Here are my comments on the book:
What does success mean to you? Does it mean having a million dollars? Does it mean having a loving family? Does it mean having great health? To one of UCLA’s previous head basketball coach John Wooden, who had won 7 consecutive NCAA championships and 10 over all within a 12 year period, success is when you are the best you can be. We are all different with certain capabilities, aptitudes, and potential, but how much of it are you utilizing? To become successful, make it a goal to be the best you can be on a daily basis; don’t compare to others, just focus on yourself. Points taken away:
1. Control what can be controlled. “When I was teaching basketball, I urged my players to try their hardest to improve on that very day, to make that practice a masterpiece. Too often we get distracted by what is outside our control. You can’t do anything about yesterday. The door to the past has been shut and the key thrown away. You can do nothing about tomorrow. It is yet to come. However, tomorrow is in large part determined by what you do today. So make today a masterpiece. You have control over that.“
2. A quote that I had heard regarding rich people is, “there’s no difference between rich people and poor people other than they just do the things that no one else wants to do to become rich”. This is exactly the same thing that John Wooden addressed in the book. “People usually know what they should do to get what they want. They just won’t do it. They won’t pay the price. Understand there is a price to be paid for achieving anything of significance. You must be willing to pay the price.“. In another chapter he states, “many athletes have tremendous God-given gifts, but they don’t focus on the development of those gifts. Who are these individuals? You’ve never heard of them-and you never will. It’s true in sports and it’s true everywhere in life. Hard work is the difference. Very hard work.“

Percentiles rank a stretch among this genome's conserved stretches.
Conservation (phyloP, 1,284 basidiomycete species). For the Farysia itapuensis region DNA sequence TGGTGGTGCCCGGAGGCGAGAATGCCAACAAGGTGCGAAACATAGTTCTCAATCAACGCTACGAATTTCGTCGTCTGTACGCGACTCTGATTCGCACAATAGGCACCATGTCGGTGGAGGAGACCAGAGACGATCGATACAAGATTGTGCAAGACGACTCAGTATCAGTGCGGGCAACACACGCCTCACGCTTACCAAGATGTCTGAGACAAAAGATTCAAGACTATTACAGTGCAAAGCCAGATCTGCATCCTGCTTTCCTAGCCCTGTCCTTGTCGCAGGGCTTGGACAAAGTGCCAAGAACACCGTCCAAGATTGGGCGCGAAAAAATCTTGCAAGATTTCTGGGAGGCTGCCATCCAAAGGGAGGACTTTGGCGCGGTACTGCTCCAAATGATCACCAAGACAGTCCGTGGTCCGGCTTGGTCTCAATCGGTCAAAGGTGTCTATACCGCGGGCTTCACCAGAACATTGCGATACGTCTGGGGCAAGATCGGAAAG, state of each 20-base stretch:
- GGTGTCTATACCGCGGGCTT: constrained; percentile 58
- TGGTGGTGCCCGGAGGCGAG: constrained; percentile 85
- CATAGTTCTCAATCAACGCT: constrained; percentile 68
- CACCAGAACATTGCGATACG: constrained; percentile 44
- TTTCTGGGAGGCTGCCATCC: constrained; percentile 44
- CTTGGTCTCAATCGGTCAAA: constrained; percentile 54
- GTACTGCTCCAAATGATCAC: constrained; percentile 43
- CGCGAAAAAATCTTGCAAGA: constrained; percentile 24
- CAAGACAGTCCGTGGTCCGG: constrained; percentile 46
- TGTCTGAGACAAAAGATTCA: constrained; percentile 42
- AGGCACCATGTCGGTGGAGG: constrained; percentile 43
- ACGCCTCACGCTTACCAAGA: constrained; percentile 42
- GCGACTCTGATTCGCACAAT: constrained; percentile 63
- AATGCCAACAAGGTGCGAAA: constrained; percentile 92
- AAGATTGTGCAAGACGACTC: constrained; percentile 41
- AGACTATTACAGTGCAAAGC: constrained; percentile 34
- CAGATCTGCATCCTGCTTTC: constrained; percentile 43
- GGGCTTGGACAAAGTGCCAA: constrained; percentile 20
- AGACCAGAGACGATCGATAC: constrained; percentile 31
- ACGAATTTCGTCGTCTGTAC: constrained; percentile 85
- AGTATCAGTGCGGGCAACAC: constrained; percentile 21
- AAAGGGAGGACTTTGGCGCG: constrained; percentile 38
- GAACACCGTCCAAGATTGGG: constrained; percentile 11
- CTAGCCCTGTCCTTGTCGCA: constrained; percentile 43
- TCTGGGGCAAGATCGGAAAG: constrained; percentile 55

3. Never stop experimenting in life. This is another piece of advice I’ve heard countless times. Success is a process and not a single event. The mistakes that you make is what will lead you to success in the future. “My coach at Purdue, Piggy Lambert, constantly reminded us: “The team that makes the most mistakes will probably win.” That may sound a bit odd, but there is a great deal of truth in it. The doer makes mistakes. Coach Lambert taught me that mistakes come from doing, but so does success. The individual who is mistake-free is also probably sitting around doing nothing. And that’s a very big mistake.“
By Ryan Lee
Check out the book here:
Thank you for reading! Please comment below on which point resonated with you the most or if you have a story to share. If not, please leave a comment below about a book that you’re currently reading or a book that you suggest and your takeaways from it as I’d love to read your comments! Please join my Facebook group here follow my Twitter here like the post, or share it.